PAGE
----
Finance Development Planning Minister Samuel Tweah has predicted that the country will begin to show some sign of recovery beginning this year 2020, while indicating that there will be increase prospect for the subsequent years.
Speaking Tuesday January 21, during the signing of the Preparatory Project Advancement Agreement of US$3.7 million out of US$40 million Fisheries Agreement between the World Bank and the Government of Liberia, Tweah acknowledged the challenges faced by Liberians in 2019.
He, stated that the government is working with vigor to turn things around in 2020 and the years moving forward.“Going forward, there will be challenges, but we are going to overcome them through the robust implementation of the mandate of the president,” Minister Tweah averred.
He said the country is currently making progress with regard to the fiscal and monetary sectors, adding that confidence is being restored at the Central Bank of Liberia, while giving an upbeat appraisal of the significant reforms done in the fiscal and monetary spheres which according to him have begun to yield positive results.
He disclosed that the government is currently working with the World Bank to deliver on the pavement of the Ganta-Zwedru road corridor and that ‘yellow machines’ for the pavement will arrive during Dry Season of 2021. He added that the second stretch from Tappita to Zwedru is set for 2022. He also mentioned that when completed, the Sanniquellie-Laquatuo, will serve as trade link with Cote d’Iviore and boost trade and commerce along that corridor.
Speaking further, Tweah added that the government has paid all arrears owed the Liberia Water and Sewer Corporation nearly all of which predates the current government.
He disclosed further that government has begun processing the payment of about US$600,000 of US$1 million owed the Liberia Electricity Corporation and that additional payments to clear the entire debt to the Corporation will be made in the next few weeks..
He, however thanked the World Bank for its support to the government, and the meaningful projects they have supported under this administration.He noted that Liberia’s partnership with the World Bank is expected to move towards transformative and impactful projects for jobs creation.
He added that the Bank is looking towards additional financing in the amount of US$75 million for scaling up agriculture. The Minister thanked the Director of the National Fishery Authority Emma Glassco for her passion and outstanding leadership aimed at transforming the fisheries sector.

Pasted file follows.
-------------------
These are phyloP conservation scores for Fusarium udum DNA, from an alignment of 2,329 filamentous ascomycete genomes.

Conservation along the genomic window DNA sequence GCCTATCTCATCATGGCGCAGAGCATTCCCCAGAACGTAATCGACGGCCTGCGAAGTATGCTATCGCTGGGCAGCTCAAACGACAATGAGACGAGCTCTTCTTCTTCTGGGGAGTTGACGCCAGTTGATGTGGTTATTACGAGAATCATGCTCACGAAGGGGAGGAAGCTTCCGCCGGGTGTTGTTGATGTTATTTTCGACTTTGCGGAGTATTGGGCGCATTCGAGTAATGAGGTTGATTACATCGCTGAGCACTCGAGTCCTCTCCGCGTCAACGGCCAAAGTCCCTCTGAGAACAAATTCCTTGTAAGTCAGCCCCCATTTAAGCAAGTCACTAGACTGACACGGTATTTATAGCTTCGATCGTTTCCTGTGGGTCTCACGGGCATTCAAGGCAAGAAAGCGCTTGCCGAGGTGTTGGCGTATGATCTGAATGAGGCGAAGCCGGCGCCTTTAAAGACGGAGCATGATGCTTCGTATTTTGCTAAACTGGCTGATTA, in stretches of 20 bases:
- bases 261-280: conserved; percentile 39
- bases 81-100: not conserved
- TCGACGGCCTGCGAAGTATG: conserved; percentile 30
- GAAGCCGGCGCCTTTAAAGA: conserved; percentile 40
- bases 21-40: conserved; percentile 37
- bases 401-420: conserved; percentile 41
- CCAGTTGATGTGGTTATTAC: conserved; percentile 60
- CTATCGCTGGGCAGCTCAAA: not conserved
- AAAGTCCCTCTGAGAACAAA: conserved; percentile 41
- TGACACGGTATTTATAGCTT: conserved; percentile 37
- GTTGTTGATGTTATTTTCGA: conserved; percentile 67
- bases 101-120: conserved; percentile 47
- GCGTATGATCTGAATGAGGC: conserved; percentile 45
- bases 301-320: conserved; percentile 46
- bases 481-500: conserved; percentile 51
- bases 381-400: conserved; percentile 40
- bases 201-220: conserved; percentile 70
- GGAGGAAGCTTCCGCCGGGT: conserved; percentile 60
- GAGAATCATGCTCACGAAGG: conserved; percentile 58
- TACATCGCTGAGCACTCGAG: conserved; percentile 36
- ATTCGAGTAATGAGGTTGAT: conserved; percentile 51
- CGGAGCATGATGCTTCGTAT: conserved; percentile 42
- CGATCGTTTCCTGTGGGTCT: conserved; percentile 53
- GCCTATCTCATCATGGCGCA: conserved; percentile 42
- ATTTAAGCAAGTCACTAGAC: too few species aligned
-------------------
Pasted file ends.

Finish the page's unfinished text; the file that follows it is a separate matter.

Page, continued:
Also speaking, World Bank Country Manager, Dr. Khwima Nthara, said the Bank believes making an impact in the sector will be transformative, and that supporting Liberia in the right and significant way was important. The Country Manager expressed the hope that Liberia can get the requisite qualification from EU to enable the sector gain access to the EU market and thereby attract significant investments.
The Project, he said, will help monitoring capabilities by putting in place systems for industrial fishing, while increasing sea patrols to curtail illegal fishing.
He enjoined NaFAA and the West African Fishery Authority to integrate lessons.
Dr. Nthara also expressed commendations for the development vision of President Weah’s government which is embedded in the Pro-poor Agenda for Prosperity and Development and assured the Bank’s continual support.
The US$40 million project titled “Sustainable Management of the Fisheries Project” aims to sustain the gains of the WARFP in Liberia and develop national capacities to improve the value-added and increase the economic contribution of the fisheries sector and the restoration of key infrastructure to enhance the sector’s contribution to the economy.
The new World Bank National Fisheries Project will focus on the rehabilitation and expansion of the Mesurado Fishing Pier to a state-of-the-art modern fishing port with onshore processing facilities for value addition. The Project will also prioritize the establishment of landing jetties in five coastal counties with densely populated fishing communities such as Montserrado, Grand Bassa among others in an effort to reduce huge post-harvest loss and supply the domestic market with high quality of fish products which has a fish demand deficit of 33, 000 metric tons.